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You must open your mind

Another important thing to understand is that you start to recognize specific things that trigger Dutch people to switch over to English with you. One massive trigger is when they sense that you don’t understand what they say. This is why expanding at least your passive knowledge as fast as you can should be at the top of your priority list.

Here are some first tips: many Dutch words can have 2 meanings. A simple alsjeblieft can both mean here you are & please. Make sure that you don’t stare like a deer in the headlights of a car because a look like this will certainly trigger Dutch people to switch. Another important thing to understand is that Dutch people use many figurative sayings. One of my British friends heard: ik heb een broertje dood (I have a little dead brother), but when he started to give his condolences to his colleague, everyone started laughing. What my British friend did not realize was that een dood broertje (a dead brother) is part of a saying, and then it means that you really hate something…. For example, if you hate administrative tasks, you can say ik heb een broertje dood aan administratie. It has nothing to do with people dying.

Another important trigger is that Dutch people feel that they have to wait too long. That is why speed is an important thing. Make sure that you can create your Dutch sentences really fast and that you don’t make it too complicated for yourself! It is better to say simple sentences with a certain flow then creating long and complex Dutch sentences that take a lot of time.

Here is another important tip. Make sure that you become good at improvising and finding creative solutions. Be very flexible with the words that you already know. It will happen many times that certainly in the beginning, you will not find the precise word, but… if you are creative and flexible, you’ll find a way fast to express what you need. Also, remember that you also have your hands, so quite often you can point at things or mimic a bit!

And… if you really like a breakthrough, then here is the tip of all tips. As you can see, it was not my first tip, because quite often it takes more time before people can really understand this. But… here it is, and it might be shocking to you… In the end, you are completely in charge of whether Dutch people speak English to you or not… If they switch to English to you, it is because you triggered something within them.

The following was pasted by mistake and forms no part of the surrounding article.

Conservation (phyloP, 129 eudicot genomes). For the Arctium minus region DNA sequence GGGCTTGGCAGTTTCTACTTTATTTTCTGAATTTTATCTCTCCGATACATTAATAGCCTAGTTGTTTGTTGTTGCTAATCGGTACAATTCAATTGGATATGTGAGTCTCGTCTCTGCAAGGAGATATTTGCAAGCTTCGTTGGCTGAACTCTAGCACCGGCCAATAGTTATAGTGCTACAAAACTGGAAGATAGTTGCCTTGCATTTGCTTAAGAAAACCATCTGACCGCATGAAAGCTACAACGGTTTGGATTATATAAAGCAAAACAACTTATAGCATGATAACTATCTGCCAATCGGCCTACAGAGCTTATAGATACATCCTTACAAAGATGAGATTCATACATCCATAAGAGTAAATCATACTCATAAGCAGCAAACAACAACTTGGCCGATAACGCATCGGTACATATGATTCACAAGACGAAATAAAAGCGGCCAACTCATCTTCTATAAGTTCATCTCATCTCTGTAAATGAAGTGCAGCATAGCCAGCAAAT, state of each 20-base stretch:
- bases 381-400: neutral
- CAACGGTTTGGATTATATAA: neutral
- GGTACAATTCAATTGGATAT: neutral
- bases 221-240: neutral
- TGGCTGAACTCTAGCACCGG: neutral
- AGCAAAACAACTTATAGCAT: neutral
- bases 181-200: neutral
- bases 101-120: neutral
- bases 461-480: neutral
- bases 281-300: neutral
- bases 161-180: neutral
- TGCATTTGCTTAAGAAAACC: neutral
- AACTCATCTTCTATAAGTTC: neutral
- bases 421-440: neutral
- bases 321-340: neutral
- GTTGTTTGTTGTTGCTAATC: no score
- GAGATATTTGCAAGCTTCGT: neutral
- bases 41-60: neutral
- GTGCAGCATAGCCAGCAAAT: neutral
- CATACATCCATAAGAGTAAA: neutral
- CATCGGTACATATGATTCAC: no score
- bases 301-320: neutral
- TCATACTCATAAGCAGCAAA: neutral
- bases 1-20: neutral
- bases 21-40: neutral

Although this last tip is extremely powerful, it requires some radical and honest self-reflection, and yes, it can be confronting sometimes. But here is the harsh truth… any (subconscious) cry for help will be picked up, by a Dutch mind, and it immediately triggers an English response. The second that people feel that you are not that happy, speaking their language – even if it is for 2 seconds – causes the Dutch mind to switch immediately.

So simply ask yourself: when do I send out that signal that invites Dutch people to speak English? Is it when I feel nervous? Is it when I am lazy? Could I be afraid of making mistakes? Simply assume that if Dutch people speak English to you, it is because you sent out a special signal to them, even if you were not consciously aware of it.

The great thing is that this last insight, it also means that, in the end, all the power is in your hands. Not Dutch people, but you can decide. If you like to take the challenge and stand firm for it, then it will always happen. Dutch people – even if they don’t know – start speaking Dutch to you! It happens all the time, more than you think, once you have taken this very important decision…

So, if you like to speak Dutch, really go for it and, one important tip.. enjoy making many mistakes. It is part of the fun!

This article was written by Albert Both, the man behind Talencoach, a language learning program that makes speaking Dutch easy as long as you have an open mind. To learn more download his free e-book